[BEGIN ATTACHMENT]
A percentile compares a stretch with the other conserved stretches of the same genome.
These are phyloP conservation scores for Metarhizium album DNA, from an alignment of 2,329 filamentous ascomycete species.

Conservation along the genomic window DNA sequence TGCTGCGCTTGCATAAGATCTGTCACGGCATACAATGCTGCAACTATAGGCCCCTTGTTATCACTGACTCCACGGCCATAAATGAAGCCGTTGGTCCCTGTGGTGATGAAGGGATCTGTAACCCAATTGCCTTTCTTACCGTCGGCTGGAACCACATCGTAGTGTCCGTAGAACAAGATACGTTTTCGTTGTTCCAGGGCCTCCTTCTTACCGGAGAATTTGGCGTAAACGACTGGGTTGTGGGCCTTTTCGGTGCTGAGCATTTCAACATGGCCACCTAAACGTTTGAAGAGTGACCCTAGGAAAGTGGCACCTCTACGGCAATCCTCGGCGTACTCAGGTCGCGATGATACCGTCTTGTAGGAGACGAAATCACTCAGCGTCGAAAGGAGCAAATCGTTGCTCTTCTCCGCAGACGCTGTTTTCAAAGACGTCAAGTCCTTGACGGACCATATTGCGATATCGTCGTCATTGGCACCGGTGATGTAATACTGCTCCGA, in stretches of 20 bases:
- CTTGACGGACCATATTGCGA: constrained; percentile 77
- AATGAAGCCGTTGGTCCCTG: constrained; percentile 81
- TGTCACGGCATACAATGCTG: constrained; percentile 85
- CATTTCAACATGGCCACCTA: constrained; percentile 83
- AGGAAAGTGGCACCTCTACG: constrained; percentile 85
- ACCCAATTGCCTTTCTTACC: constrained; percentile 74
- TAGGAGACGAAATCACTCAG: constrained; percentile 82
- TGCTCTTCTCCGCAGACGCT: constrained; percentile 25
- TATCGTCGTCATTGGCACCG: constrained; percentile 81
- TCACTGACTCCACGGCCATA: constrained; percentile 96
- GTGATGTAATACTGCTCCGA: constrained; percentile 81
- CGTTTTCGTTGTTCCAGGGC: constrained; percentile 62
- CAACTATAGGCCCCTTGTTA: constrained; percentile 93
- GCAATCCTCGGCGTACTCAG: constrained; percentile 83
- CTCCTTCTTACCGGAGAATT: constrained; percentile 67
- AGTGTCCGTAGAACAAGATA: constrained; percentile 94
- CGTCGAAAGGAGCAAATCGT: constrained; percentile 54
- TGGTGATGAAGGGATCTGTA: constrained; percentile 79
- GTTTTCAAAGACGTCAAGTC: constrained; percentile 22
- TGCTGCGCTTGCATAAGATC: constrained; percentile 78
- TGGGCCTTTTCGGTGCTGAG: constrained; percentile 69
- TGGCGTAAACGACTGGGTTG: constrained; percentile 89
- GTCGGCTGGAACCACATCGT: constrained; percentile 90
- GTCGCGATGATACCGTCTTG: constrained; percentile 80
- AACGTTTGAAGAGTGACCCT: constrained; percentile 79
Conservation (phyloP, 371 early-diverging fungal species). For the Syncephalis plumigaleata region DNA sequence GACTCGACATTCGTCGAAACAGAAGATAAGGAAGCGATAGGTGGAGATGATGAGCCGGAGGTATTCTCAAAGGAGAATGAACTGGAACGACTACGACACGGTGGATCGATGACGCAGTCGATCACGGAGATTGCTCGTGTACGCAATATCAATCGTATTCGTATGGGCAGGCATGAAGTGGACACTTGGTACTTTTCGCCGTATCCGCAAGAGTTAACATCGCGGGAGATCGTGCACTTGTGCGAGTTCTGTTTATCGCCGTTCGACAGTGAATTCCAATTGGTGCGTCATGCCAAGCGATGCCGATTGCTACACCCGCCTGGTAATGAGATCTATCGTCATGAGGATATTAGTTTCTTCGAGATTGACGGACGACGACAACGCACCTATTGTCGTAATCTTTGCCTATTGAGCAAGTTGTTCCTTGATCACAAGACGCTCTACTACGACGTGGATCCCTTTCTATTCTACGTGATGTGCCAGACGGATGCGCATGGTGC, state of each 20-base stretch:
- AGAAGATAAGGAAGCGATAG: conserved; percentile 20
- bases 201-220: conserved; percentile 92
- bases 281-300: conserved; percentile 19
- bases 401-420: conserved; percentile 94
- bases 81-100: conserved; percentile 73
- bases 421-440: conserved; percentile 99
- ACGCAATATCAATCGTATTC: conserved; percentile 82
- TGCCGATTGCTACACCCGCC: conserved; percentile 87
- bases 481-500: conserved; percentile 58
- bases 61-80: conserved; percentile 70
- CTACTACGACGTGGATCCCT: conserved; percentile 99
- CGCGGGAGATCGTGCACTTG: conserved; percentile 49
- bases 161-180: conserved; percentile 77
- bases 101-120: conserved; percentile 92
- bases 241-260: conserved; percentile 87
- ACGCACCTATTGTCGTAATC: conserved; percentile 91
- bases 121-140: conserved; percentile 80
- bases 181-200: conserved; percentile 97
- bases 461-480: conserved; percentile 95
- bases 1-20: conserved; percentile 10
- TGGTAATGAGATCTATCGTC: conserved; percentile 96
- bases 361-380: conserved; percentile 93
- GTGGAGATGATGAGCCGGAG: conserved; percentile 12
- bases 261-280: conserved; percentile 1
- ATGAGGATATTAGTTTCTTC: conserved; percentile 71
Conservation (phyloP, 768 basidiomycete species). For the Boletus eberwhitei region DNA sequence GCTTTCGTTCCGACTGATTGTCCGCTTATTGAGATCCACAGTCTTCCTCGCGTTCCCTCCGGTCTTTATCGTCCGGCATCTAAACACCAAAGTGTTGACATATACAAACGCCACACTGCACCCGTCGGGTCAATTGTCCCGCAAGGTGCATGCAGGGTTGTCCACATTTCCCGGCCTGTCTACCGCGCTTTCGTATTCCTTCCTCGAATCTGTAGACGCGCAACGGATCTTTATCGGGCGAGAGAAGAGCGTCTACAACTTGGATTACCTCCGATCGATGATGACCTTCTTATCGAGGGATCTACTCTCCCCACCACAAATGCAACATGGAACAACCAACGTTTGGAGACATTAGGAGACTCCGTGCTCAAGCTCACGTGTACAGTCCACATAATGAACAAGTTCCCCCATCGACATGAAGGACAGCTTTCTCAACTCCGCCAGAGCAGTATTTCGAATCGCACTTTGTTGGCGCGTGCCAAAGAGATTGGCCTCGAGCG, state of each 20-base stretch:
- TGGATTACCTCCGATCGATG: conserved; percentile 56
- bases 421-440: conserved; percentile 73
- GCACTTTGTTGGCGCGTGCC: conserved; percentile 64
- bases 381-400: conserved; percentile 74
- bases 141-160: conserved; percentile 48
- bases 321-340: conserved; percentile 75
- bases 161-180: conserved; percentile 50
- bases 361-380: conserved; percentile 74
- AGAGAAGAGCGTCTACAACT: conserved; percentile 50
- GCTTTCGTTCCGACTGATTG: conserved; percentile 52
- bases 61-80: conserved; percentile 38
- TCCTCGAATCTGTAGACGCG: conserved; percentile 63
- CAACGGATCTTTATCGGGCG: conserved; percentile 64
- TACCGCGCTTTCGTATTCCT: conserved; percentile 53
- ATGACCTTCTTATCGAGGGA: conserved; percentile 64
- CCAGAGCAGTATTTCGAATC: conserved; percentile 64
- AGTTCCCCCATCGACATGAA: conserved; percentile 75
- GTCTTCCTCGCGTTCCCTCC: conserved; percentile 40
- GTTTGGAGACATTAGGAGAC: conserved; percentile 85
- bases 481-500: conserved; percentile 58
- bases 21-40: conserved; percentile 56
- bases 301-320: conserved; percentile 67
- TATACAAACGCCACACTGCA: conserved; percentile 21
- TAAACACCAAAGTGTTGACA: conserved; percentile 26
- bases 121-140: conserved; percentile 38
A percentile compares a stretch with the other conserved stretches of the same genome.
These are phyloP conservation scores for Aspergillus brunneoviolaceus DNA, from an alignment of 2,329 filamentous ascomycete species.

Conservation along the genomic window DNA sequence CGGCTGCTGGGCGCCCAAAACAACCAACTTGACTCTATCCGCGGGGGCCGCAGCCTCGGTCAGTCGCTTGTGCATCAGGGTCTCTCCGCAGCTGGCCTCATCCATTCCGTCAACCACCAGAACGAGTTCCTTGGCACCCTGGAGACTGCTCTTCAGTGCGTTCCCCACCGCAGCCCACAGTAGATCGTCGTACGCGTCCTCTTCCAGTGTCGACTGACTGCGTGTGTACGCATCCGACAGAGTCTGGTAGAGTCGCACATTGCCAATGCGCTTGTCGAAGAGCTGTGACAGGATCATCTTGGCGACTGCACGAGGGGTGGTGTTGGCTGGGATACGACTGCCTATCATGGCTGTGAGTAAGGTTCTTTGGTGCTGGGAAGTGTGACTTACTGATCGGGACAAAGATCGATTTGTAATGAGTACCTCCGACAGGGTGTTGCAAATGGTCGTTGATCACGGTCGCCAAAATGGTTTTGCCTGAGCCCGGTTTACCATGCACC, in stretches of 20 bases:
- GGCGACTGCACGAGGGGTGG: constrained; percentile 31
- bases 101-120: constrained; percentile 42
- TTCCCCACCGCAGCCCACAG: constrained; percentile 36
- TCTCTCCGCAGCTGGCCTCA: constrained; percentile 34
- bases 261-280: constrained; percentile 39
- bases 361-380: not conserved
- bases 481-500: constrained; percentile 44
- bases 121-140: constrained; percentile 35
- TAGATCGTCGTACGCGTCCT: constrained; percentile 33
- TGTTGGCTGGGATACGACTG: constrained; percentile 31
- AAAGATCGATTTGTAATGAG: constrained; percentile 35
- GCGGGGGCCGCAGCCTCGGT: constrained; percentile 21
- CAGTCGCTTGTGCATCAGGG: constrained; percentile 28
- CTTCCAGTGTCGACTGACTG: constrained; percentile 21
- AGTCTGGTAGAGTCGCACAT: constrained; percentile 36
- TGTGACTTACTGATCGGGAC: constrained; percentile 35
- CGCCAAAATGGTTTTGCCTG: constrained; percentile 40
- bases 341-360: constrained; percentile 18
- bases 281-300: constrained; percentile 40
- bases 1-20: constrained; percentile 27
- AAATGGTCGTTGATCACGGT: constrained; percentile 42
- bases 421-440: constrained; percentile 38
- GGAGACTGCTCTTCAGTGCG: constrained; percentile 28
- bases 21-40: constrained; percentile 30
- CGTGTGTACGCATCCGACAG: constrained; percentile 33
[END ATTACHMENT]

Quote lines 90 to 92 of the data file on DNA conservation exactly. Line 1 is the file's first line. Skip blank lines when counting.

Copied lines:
- bases 481-500: constrained; percentile 44
- bases 121-140: constrained; percentile 35
- TAGATCGTCGTACGCGTCCT: constrained; percentile 33